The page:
1. What is a Paediatric dentist?

A paediatric dentist is a specialist with 3 years additional training in treating children and who deals solely with the oral healthcare of children, from infancy through the teenage years.

2. When should my child’s first dental visit be?

Ideally, your child should see a Paediatric dentist at 12-15 months old, or as soon as the front teeth erupt. This will allow the dentist to carry out an examination to ensure the healthy development of teeth and their supporting soft tissues as well as providing advice on prevention. Parents also have the chance to discuss feeding practices, teething and habits such as the use of pacifiers or thumb-sucking.

An early intervention can help prevent more complex procedure later on. You may also want to see a Paediatric dentist early if your child has a medical condition that puts him/her at risk of having dental problems.

Finally, dental trauma is common in children between 2-4 years old as this is the time they start to walk and have no fear. If your child is more familiar with the dental environment, then should he or she need to make an emergency dental visit, they are less likely to be anxious or frightened.

3. How often should my child visit the dentist?

The common recommendation is every 6 months due to a child’s changing diet, habits and growth. However, your dentist may tailor your child’s visits according to their individual needs and risks.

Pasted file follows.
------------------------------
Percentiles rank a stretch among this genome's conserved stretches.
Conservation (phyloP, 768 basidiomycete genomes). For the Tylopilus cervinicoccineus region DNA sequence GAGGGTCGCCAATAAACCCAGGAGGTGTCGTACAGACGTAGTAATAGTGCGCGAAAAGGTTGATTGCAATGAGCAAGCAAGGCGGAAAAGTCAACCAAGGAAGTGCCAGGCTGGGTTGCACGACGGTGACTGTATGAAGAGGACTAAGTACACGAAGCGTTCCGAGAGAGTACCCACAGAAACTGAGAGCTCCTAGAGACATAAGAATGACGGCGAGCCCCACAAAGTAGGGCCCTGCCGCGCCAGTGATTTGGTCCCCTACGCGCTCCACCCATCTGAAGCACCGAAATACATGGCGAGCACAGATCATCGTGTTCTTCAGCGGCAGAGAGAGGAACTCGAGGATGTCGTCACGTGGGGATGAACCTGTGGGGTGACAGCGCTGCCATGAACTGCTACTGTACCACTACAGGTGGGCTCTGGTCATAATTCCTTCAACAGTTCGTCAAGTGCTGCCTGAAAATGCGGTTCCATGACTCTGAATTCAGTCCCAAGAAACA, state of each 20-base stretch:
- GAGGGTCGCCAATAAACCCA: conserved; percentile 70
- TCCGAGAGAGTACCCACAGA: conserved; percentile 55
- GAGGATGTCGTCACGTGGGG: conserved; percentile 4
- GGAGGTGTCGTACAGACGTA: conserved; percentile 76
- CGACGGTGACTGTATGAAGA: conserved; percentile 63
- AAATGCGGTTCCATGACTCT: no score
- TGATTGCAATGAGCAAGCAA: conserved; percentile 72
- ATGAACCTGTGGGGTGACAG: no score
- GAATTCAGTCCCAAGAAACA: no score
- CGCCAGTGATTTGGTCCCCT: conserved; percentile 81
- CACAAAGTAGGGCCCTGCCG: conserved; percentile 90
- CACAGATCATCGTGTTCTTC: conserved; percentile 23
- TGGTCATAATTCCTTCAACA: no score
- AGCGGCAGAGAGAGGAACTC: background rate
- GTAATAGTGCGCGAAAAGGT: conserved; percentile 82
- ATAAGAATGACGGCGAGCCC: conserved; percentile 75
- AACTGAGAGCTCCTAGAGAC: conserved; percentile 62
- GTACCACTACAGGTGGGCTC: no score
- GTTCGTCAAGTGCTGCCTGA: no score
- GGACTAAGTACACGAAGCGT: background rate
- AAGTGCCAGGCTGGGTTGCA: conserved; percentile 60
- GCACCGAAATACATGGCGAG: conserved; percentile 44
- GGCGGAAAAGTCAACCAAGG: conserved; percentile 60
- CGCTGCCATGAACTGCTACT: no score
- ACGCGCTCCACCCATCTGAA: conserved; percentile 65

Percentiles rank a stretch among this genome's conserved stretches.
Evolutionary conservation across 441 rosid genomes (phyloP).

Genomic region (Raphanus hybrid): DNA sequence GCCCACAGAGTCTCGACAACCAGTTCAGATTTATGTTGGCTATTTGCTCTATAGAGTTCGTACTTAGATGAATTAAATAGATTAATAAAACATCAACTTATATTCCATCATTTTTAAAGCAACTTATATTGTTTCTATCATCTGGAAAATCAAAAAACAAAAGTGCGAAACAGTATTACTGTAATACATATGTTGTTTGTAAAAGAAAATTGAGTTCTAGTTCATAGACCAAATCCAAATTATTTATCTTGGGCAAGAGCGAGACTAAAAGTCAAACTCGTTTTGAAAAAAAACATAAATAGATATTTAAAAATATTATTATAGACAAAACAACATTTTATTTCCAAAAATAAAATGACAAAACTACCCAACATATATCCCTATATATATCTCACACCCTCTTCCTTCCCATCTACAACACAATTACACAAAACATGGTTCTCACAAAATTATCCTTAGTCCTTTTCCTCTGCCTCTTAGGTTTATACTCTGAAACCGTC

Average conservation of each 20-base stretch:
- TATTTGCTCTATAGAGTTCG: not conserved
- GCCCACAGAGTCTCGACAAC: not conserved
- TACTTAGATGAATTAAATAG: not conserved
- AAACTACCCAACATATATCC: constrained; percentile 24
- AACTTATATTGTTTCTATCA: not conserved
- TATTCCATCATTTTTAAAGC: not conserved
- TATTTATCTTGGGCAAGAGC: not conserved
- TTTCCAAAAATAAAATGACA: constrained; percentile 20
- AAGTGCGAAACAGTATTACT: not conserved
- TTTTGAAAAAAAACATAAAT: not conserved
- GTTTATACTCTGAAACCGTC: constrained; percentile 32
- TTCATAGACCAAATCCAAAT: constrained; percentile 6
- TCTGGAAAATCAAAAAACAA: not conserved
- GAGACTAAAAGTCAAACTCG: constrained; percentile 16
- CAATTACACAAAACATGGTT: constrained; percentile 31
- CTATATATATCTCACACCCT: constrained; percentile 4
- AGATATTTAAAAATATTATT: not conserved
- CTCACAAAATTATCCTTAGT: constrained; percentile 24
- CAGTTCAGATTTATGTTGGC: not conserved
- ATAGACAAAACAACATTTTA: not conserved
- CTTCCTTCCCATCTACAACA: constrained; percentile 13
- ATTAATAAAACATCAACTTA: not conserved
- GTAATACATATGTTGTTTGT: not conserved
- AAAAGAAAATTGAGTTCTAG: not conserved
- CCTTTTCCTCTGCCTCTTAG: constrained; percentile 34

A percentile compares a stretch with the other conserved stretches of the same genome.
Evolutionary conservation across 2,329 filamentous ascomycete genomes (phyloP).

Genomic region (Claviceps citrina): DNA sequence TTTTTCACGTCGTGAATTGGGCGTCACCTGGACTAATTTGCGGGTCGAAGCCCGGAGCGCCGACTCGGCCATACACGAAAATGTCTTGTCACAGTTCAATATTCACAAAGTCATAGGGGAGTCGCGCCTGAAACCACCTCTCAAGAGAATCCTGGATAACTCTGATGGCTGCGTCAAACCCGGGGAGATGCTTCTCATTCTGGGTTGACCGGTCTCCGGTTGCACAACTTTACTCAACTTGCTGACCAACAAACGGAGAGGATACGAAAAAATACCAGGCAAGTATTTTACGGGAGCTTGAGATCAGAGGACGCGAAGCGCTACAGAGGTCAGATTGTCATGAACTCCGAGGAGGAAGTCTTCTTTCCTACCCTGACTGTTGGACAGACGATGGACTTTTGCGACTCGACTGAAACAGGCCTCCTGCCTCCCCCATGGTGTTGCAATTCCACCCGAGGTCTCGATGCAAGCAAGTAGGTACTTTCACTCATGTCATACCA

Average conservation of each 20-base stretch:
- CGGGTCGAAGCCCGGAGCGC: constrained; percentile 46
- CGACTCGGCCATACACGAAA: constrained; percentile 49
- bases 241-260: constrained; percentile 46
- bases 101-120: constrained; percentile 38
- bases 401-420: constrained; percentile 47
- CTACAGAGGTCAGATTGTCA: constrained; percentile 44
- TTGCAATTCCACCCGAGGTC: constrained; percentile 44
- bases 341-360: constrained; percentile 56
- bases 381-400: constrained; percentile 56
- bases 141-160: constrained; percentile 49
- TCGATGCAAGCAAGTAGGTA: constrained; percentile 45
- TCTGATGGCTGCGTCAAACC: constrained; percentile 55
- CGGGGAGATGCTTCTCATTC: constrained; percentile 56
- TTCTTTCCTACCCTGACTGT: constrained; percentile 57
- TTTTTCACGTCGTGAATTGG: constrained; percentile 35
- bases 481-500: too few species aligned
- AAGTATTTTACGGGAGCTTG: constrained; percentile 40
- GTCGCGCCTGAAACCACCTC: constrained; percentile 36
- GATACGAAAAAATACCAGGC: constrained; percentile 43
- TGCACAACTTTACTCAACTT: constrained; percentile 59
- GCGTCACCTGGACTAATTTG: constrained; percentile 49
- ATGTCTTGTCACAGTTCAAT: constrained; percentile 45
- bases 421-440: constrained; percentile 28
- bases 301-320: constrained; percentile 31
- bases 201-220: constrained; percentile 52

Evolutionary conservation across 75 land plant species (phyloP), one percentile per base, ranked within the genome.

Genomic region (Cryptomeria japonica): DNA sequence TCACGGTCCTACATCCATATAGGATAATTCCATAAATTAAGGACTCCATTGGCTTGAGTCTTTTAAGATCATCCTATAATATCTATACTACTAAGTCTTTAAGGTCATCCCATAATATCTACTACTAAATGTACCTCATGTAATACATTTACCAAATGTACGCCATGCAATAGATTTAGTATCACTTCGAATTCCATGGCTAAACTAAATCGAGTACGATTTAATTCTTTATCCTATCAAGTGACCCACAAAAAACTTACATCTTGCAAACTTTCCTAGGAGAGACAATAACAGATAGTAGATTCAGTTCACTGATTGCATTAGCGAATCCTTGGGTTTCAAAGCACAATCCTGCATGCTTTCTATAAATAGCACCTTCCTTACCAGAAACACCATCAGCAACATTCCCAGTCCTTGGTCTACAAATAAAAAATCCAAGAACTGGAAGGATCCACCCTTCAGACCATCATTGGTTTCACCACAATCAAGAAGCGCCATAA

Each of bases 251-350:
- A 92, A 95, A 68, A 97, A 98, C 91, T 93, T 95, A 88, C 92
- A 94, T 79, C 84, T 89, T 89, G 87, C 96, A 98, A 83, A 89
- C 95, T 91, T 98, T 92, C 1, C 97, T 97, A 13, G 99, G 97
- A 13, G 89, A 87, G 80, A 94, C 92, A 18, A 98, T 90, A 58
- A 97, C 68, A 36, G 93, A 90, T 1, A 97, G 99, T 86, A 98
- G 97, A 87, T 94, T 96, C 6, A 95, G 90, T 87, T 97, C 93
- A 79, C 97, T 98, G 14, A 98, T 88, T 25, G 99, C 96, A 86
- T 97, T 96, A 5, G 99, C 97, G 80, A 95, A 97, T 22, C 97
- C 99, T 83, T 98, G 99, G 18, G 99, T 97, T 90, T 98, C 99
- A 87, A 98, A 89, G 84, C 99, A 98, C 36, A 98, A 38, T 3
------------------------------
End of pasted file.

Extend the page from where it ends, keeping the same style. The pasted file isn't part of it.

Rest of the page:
4. From what age do children’s teeth need to be cleaned?

The simple answer is that teeth should be cleaned as soon as they first appear. Routine cleaning twice per day should involve cleaning only to teeth and the gums.

5. Can young children get tooth decay?

Dental problems can start at an early age. Due to the amount of refined and hidden sugars in our food, a recent publication by the British Society of Paediatric Dentistry stated that 40% of all 5-year-olds in the UK have experienced dental decay. This trend appears to be global, with one in 4 children in the US reported as having tooth decay by the age of 4 and 1 in 10 children experience tooth decay before they are two years old.

In very young children the most common cause of dental decay is caused by frequent use of bottles or on-demand breastfeeding. An early dental visit can identify these problems and hopefully avoid the need for future dental intervention.

Occasionally an illness or some systemic disturbance can affect the developing primary teeth, resulting in poor enamel formation on the teeth. These teeth can decay early and more easily. Therefore an early dental examination around one year of age helps identify these problems, where advice can be given to avoid future dental problems.

6. Does my child need x-rays?